Severe 'Picky Eating' May Point to Mental Health Issues in Kids
Durham, NC - A kid who is a seriously "picky eater" is also likely to struggle with emotional problems like anxiety and depression, new research suggests.
About 3 percent of kids suffer from severe selective eating, to the extent that they can't eat out at a restaurant, said lead researcher Nancy Zucker, an eating disorders specialist at Duke University Medical Center in Durham, N.C.
These kids are more than twice as likely to be diagnosed with depression or social anxiety, when compared with kids who'll eat anything, according to findings published online Aug. 3 in the journal Pediatrics.
Even kids who are moderate picky eaters -- for example, they only have 10 foods they will reliably eat -- are at increased risk for symptoms of anxiety and attention deficit hyperactivity disorder, although not to the extent that they can be diagnosed with a disorder, Zucker added.
The researchers discovered that kids who eat selectively are unusually sensitive, and that this sensitivity affects their eating and their emotional health.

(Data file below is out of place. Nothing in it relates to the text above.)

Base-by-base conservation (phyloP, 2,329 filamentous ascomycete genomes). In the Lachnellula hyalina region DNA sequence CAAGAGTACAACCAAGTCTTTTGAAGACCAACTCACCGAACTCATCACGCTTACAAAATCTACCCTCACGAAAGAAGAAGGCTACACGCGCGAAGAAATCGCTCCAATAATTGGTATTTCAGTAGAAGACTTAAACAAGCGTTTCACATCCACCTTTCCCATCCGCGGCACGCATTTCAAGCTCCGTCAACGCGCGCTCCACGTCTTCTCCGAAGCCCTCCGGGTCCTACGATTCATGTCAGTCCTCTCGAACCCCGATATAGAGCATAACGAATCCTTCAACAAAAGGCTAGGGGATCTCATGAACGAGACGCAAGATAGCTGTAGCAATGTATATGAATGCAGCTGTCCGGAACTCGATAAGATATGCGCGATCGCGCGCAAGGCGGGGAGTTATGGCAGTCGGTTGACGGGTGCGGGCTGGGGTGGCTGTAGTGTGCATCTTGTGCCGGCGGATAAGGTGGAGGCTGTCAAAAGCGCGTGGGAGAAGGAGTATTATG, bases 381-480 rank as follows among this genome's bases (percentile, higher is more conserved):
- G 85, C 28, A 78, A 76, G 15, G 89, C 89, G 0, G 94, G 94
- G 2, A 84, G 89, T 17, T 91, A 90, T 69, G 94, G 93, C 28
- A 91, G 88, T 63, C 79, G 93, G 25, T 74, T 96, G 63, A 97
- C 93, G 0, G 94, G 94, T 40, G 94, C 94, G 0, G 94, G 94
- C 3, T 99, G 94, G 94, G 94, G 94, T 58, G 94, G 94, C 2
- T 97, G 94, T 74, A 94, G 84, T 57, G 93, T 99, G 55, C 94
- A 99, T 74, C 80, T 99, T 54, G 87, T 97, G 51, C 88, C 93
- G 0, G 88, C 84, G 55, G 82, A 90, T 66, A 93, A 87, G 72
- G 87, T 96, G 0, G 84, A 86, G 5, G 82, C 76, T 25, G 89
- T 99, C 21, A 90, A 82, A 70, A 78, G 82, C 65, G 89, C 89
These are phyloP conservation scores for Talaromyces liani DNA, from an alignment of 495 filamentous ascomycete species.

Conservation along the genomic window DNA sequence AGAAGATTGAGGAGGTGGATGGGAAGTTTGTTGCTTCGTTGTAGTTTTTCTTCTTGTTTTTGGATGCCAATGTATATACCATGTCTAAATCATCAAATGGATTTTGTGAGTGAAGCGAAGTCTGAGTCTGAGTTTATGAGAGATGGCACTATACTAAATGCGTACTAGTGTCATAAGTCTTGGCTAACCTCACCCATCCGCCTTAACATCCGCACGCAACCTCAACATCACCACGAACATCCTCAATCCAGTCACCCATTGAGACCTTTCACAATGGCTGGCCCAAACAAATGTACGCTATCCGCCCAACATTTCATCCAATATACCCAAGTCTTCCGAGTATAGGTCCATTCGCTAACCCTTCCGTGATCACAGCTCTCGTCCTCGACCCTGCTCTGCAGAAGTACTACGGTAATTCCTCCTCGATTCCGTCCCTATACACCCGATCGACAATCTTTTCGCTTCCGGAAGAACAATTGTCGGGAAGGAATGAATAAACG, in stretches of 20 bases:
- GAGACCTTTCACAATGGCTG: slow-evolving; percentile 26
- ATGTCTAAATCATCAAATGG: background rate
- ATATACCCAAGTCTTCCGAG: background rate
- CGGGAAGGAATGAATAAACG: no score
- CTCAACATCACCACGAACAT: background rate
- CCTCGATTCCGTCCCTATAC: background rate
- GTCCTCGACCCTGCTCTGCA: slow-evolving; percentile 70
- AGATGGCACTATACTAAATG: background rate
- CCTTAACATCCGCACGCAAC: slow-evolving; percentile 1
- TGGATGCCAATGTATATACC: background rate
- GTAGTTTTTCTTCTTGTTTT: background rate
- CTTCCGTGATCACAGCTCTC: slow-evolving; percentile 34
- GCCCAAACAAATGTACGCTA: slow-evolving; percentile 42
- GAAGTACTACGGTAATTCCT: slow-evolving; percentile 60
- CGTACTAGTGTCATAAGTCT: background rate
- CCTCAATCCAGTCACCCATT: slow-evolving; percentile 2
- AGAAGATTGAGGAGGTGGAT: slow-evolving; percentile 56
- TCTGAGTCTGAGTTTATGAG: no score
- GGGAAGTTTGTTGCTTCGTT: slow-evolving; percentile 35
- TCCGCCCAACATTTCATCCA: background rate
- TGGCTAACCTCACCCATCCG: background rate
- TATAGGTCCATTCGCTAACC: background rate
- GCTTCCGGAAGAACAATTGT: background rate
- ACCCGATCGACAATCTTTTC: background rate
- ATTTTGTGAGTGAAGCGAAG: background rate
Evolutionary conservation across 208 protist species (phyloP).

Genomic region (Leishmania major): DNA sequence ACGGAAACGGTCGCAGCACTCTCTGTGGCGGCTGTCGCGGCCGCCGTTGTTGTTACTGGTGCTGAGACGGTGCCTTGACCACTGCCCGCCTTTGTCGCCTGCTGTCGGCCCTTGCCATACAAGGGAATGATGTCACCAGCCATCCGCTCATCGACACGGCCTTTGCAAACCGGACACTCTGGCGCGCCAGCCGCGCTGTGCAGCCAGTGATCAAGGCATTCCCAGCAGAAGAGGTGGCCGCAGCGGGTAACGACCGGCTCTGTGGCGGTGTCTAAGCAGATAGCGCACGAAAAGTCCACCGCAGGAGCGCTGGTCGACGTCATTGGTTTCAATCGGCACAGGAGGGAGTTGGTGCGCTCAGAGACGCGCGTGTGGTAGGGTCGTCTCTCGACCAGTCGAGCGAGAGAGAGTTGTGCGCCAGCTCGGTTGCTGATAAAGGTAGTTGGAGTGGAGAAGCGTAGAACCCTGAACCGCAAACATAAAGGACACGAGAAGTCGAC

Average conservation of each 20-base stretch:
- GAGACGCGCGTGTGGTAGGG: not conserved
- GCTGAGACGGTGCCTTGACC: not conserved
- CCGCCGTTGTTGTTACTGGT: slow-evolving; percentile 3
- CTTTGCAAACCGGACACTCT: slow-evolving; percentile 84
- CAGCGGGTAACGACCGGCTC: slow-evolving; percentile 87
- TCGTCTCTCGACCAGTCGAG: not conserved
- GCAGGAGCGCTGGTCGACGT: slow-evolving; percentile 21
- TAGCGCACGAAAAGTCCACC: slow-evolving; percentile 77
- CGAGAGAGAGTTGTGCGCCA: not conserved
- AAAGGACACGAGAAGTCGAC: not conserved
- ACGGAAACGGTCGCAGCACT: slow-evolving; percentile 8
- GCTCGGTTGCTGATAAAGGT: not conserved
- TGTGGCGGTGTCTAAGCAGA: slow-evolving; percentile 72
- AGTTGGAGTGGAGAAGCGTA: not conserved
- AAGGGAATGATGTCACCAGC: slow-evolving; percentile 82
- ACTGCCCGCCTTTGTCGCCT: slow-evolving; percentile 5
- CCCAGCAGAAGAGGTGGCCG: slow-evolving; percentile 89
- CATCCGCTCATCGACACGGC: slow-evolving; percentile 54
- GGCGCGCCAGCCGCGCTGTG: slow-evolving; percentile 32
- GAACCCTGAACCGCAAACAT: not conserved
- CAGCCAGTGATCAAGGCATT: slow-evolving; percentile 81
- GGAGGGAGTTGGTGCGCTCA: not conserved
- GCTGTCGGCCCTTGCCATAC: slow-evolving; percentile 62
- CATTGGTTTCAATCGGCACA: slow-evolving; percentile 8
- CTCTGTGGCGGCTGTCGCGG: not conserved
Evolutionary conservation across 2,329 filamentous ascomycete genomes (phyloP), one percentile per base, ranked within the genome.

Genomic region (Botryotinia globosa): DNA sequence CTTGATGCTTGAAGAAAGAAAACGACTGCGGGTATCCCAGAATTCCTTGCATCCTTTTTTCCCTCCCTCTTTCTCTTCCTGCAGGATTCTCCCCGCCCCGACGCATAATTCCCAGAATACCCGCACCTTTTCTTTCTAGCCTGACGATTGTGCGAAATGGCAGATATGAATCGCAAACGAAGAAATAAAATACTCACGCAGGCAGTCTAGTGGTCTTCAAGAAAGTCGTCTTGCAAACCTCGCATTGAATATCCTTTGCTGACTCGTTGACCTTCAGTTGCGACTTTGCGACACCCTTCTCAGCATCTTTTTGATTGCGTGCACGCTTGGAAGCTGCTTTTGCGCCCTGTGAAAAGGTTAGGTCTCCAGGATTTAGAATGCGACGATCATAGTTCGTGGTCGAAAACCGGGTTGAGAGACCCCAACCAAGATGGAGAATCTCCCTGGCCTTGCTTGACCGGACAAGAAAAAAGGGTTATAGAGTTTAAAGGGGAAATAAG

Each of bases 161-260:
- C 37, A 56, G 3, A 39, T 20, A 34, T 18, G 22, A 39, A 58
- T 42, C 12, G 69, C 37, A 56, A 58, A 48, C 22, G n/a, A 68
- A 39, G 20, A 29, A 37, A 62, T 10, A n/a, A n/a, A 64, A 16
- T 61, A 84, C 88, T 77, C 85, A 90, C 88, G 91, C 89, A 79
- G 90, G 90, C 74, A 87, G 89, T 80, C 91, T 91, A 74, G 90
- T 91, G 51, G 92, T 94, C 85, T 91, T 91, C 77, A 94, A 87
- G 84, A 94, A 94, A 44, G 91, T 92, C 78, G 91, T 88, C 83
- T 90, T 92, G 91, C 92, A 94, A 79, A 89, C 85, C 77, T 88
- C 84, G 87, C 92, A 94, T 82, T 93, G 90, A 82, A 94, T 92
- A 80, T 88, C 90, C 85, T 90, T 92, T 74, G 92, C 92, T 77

"They have a stronger sensitivity to the world outside and to how their body feels," Zucker said. "That sets them up to have more vivid experiences -- more intense food experiences, more intense emotional experiences. None of that is pathological, but it could be a vulnerability for later problems."
These findings should take some of the blame off of the parents, since it's not just a matter of controlling an unruly child, Zucker said.
In this study, researchers looked at more than 3,400 children ages 2 to nearly 6 who were treated at one of Duke's pediatric primary care clinics. Of those, over 900 kids were screened by an in-home evaluation, and their parents filled out psychiatric assessment forms and reported on their eating patterns. Continue>
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